When you think of Buffalo County, Wisconsin, images of huge record book whitetail deer come to mind, of outfitters with their nose in the air because they know they have huge bucks and can demand large sums of money for the privilege of chasing one of these grandiose beasts.
This was a “slow year”!!
Bluff Country Outfitters, owned by Tom and Laurie Indrebo are certainly not the normal Buffalo County Outfitters. Willing to bend over backwards to make sure your time spent is enjoyable, their prices are reasonable and comprehensive and the lodging, meals and guide service; simply top notch. Their house is filled with antler sheds and deer mounts equaling those of the rich and famous.
There is a lot of history surrounding this farm, it’s a hubbub of activity for the outdoor industry, but that I will save for another article.
I wish I could say I was fortunate to stay with Bluff Country Outfitters during the deer season but alas; that is still a bit out of my budget. But you can bet I’m saving my pennies now that I’ve seen the dozens of quality deer mounts up close and personal. It’s one thing to see a photograph on a website and say “Gosh, I’d love to hunt there.” It’s quite another to see them face to face, you tend to say “Gosh, I’m gonna hunt here someday.”
If you’ve never heard the tale of “Moses”; one of Wisconsin’s most famous Whitetail Bucks, you’ve been living under a rock. Grab a cup of Joe, kick back and visit the gallery housed on their website www.bluffcountryoutfitters.com. I guarantee you’ll immediately start saving your pennies too.
Ironically I was there for a 5 day Eastern Turkey hunt. And it truly turned out to be one of the most exciting and memorable hunts of my life.
Now, going back more than a decade +, I have killed turkeys, but they were so long ago, there were no photos taken, no tail feathers kept and someone who bragged to everyone that he killed both those birds. Well, if he needs the credit that bad well by golly I’ll just wipe them from my kill ledger and start over.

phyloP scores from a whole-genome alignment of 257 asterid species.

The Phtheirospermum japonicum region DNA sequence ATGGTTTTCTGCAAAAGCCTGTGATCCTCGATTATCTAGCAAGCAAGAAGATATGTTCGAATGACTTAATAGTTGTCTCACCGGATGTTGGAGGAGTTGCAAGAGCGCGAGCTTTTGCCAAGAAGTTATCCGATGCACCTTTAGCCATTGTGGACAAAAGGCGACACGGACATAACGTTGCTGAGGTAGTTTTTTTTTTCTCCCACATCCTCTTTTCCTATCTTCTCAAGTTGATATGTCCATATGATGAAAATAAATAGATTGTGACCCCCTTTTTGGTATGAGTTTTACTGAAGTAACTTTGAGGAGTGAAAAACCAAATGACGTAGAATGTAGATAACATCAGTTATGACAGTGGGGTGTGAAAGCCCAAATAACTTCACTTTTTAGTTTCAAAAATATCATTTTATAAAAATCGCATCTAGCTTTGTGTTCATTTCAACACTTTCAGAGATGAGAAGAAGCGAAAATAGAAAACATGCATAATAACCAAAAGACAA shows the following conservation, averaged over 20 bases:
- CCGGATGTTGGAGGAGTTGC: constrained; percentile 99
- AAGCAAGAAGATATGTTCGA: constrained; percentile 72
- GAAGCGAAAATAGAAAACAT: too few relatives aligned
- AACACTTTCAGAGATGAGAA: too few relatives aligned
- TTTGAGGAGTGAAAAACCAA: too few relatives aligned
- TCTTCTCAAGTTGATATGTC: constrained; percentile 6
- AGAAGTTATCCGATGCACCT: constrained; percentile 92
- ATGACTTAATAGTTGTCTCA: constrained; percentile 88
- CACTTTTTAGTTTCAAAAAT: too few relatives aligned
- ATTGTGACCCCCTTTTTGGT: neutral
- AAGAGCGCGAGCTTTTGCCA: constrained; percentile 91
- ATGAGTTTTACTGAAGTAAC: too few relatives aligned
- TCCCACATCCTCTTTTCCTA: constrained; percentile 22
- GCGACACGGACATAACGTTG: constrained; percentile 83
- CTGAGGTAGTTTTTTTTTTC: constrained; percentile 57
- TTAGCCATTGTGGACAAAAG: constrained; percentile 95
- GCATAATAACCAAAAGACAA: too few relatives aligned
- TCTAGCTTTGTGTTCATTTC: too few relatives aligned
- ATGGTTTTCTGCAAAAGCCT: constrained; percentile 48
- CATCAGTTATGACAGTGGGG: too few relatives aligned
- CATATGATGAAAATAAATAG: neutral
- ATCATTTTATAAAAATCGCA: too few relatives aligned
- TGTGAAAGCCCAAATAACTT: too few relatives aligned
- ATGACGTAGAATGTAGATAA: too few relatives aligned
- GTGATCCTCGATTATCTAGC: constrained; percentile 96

From door to door, the trip to Tom’s farm was about 5 hours by car one way. My husband had diligently practiced his box call, attempting to emulate the sounds emitted on the NWTF website. We’d gone through a turkey hunting checklist I’d downloaded (which turned out to be woefully inadequate. Scouring the web for a completely comprehensive turkey checklist was futile.) I’d patterned in the Browning Invector Plus my cousin Ron had so graciously allowed me to borrow. We’d packed up the night before and we were on the road by 8.
The GPS of course led us to a completely wrong final destination. We turned onto the dirt road that is Tree Farm Road; the old run down houses and narrow overgrown gravel road let us know this was NOT the right road. Unfortunately there was nowhere to turn around so we kept driving until the end praying we wouldn’t start hearing banjos in the background.
We finally managed to get turned around and I located Indrebo Road on the map (which by the way, just to make it more interesting, is actually Schmidt Road). We still managed to make it to the farm by 1 o’clock and a very smiling Tom came out to greet us.
He gave us the grand tour of the place, explaining that they’d purchased the farm about 20 years ago, stemming from a loss of his own hunting lease, it started out as just a place for him and some friends to go hunt. Who knew it would turn into such an amazing venture.
They took this old farm and either tore down or completely remodeled the outbuildings. He showed us to the one we’d be staying at – a granary built in 1922 and fashioned into a bunkhouse that could comfortably sleep 20. Meticulously furnished, Tom proudly showed us the “wheelchair” he’d purchased when he retired. I will admit it was my favorite piece of furniture in the house as well.